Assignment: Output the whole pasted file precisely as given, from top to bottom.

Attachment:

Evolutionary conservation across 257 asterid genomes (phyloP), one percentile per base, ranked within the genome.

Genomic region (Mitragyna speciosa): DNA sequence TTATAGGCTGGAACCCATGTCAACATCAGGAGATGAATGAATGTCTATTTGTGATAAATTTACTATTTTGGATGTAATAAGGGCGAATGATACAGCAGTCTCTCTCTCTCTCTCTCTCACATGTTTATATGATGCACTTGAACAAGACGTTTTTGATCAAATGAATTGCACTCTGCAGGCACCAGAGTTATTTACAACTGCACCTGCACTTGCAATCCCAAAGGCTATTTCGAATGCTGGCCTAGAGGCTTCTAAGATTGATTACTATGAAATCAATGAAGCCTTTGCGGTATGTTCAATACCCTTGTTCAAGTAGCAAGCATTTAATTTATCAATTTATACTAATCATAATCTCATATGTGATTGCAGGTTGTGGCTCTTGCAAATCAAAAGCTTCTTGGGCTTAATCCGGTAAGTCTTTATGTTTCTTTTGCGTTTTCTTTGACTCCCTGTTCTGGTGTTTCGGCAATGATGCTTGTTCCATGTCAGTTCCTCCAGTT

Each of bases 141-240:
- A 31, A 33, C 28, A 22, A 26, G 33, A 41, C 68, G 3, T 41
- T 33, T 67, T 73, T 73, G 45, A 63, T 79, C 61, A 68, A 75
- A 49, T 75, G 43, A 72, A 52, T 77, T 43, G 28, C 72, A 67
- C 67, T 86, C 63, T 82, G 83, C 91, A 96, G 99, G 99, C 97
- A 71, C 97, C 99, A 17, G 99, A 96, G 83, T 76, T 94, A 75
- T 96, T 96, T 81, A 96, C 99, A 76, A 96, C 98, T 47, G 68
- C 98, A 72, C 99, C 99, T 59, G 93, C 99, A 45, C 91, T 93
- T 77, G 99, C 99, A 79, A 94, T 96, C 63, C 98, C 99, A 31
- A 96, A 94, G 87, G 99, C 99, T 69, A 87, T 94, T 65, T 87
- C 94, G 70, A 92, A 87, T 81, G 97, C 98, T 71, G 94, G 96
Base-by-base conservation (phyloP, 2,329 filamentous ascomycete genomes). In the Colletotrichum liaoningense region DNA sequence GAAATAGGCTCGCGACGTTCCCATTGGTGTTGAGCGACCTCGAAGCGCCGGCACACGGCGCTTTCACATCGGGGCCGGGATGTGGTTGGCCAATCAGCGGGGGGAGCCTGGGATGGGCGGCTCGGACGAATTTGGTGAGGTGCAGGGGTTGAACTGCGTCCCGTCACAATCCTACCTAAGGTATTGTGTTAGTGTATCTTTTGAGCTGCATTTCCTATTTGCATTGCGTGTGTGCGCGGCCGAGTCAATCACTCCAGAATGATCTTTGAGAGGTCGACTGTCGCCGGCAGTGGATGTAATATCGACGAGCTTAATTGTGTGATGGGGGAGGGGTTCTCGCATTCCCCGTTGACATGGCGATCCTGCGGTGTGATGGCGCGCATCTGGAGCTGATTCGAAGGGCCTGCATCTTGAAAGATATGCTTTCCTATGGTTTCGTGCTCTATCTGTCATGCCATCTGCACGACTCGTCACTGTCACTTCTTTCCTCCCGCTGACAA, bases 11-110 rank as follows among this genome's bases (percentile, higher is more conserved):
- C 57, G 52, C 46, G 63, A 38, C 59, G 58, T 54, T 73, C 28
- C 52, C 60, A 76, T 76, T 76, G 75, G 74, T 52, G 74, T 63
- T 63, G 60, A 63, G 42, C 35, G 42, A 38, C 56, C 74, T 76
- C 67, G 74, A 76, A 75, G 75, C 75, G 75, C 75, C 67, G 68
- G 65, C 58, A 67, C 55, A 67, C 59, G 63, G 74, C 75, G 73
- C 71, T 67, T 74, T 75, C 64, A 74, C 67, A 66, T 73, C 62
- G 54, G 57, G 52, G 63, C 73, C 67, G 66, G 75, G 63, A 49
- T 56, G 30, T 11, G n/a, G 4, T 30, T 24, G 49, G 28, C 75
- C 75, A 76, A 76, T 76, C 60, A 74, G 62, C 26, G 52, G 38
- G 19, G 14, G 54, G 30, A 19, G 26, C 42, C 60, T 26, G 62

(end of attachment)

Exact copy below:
Evolutionary conservation across 257 asterid genomes (phyloP), one percentile per base, ranked within the genome.

Genomic region (Mitragyna speciosa): DNA sequence TTATAGGCTGGAACCCATGTCAACATCAGGAGATGAATGAATGTCTATTTGTGATAAATTTACTATTTTGGATGTAATAAGGGCGAATGATACAGCAGTCTCTCTCTCTCTCTCTCTCACATGTTTATATGATGCACTTGAACAAGACGTTTTTGATCAAATGAATTGCACTCTGCAGGCACCAGAGTTATTTACAACTGCACCTGCACTTGCAATCCCAAAGGCTATTTCGAATGCTGGCCTAGAGGCTTCTAAGATTGATTACTATGAAATCAATGAAGCCTTTGCGGTATGTTCAATACCCTTGTTCAAGTAGCAAGCATTTAATTTATCAATTTATACTAATCATAATCTCATATGTGATTGCAGGTTGTGGCTCTTGCAAATCAAAAGCTTCTTGGGCTTAATCCGGTAAGTCTTTATGTTTCTTTTGCGTTTTCTTTGACTCCCTGTTCTGGTGTTTCGGCAATGATGCTTGTTCCATGTCAGTTCCTCCAGTT

Each of bases 141-240:
- A 31, A 33, C 28, A 22, A 26, G 33, A 41, C 68, G 3, T 41
- T 33, T 67, T 73, T 73, G 45, A 63, T 79, C 61, A 68, A 75
- A 49, T 75, G 43, A 72, A 52, T 77, T 43, G 28, C 72, A 67
- C 67, T 86, C 63, T 82, G 83, C 91, A 96, G 99, G 99, C 97
- A 71, C 97, C 99, A 17, G 99, A 96, G 83, T 76, T 94, A 75
- T 96, T 96, T 81, A 96, C 99, A 76, A 96, C 98, T 47, G 68
- C 98, A 72, C 99, C 99, T 59, G 93, C 99, A 45, C 91, T 93
- T 77, G 99, C 99, A 79, A 94, T 96, C 63, C 98, C 99, A 31
- A 96, A 94, G 87, G 99, C 99, T 69, A 87, T 94, T 65, T 87
- C 94, G 70, A 92, A 87, T 81, G 97, C 98, T 71, G 94, G 96
Base-by-base conservation (phyloP, 2,329 filamentous ascomycete genomes). In the Colletotrichum liaoningense region DNA sequence GAAATAGGCTCGCGACGTTCCCATTGGTGTTGAGCGACCTCGAAGCGCCGGCACACGGCGCTTTCACATCGGGGCCGGGATGTGGTTGGCCAATCAGCGGGGGGAGCCTGGGATGGGCGGCTCGGACGAATTTGGTGAGGTGCAGGGGTTGAACTGCGTCCCGTCACAATCCTACCTAAGGTATTGTGTTAGTGTATCTTTTGAGCTGCATTTCCTATTTGCATTGCGTGTGTGCGCGGCCGAGTCAATCACTCCAGAATGATCTTTGAGAGGTCGACTGTCGCCGGCAGTGGATGTAATATCGACGAGCTTAATTGTGTGATGGGGGAGGGGTTCTCGCATTCCCCGTTGACATGGCGATCCTGCGGTGTGATGGCGCGCATCTGGAGCTGATTCGAAGGGCCTGCATCTTGAAAGATATGCTTTCCTATGGTTTCGTGCTCTATCTGTCATGCCATCTGCACGACTCGTCACTGTCACTTCTTTCCTCCCGCTGACAA, bases 11-110 rank as follows among this genome's bases (percentile, higher is more conserved):
- C 57, G 52, C 46, G 63, A 38, C 59, G 58, T 54, T 73, C 28
- C 52, C 60, A 76, T 76, T 76, G 75, G 74, T 52, G 74, T 63
- T 63, G 60, A 63, G 42, C 35, G 42, A 38, C 56, C 74, T 76
- C 67, G 74, A 76, A 75, G 75, C 75, G 75, C 75, C 67, G 68
- G 65, C 58, A 67, C 55, A 67, C 59, G 63, G 74, C 75, G 73
- C 71, T 67, T 74, T 75, C 64, A 74, C 67, A 66, T 73, C 62
- G 54, G 57, G 52, G 63, C 73, C 67, G 66, G 75, G 63, A 49
- T 56, G 30, T 11, G n/a, G 4, T 30, T 24, G 49, G 28, C 75
- C 75, A 76, A 76, T 76, C 60, A 74, G 62, C 26, G 52, G 38
- G 19, G 14, G 54, G 30, A 19, G 26, C 42, C 60, T 26, G 62